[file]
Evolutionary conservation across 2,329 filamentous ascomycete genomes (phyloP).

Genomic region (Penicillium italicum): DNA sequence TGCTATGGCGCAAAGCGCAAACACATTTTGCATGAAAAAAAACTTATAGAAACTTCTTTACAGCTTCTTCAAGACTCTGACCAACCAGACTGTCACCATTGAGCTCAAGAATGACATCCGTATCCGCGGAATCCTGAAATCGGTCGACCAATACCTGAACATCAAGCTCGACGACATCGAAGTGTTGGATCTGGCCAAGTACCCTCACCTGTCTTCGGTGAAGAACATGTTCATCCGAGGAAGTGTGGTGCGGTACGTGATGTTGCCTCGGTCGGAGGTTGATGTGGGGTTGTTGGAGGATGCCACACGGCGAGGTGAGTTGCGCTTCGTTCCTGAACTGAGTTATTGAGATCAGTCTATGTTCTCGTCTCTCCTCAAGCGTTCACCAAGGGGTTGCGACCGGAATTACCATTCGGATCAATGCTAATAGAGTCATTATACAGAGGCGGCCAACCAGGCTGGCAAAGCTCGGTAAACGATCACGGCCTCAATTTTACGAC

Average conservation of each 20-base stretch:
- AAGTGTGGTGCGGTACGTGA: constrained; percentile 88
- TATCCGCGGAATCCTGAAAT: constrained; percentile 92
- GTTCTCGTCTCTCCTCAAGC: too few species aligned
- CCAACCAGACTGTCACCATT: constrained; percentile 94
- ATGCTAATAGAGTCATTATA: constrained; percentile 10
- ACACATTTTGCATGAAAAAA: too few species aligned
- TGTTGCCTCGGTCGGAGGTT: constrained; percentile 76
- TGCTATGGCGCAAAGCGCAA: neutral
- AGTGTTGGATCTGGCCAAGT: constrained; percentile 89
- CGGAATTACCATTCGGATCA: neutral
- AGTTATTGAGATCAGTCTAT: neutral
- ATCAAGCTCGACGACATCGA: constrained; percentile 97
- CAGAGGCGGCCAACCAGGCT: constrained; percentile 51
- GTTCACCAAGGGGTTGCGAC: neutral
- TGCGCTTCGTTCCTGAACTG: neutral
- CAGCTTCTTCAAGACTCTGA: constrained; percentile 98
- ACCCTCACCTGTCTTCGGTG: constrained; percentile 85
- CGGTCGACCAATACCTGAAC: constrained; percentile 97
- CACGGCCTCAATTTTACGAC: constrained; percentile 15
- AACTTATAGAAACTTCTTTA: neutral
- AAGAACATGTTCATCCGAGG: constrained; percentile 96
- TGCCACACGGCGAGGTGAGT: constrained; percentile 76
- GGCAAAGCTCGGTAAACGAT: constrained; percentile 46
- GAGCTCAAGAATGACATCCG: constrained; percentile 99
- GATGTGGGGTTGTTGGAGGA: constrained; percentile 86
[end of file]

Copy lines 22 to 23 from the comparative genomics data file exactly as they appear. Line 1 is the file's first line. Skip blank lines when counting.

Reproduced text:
- CACGGCCTCAATTTTACGAC: constrained; percentile 15
- AACTTATAGAAACTTCTTTA: neutral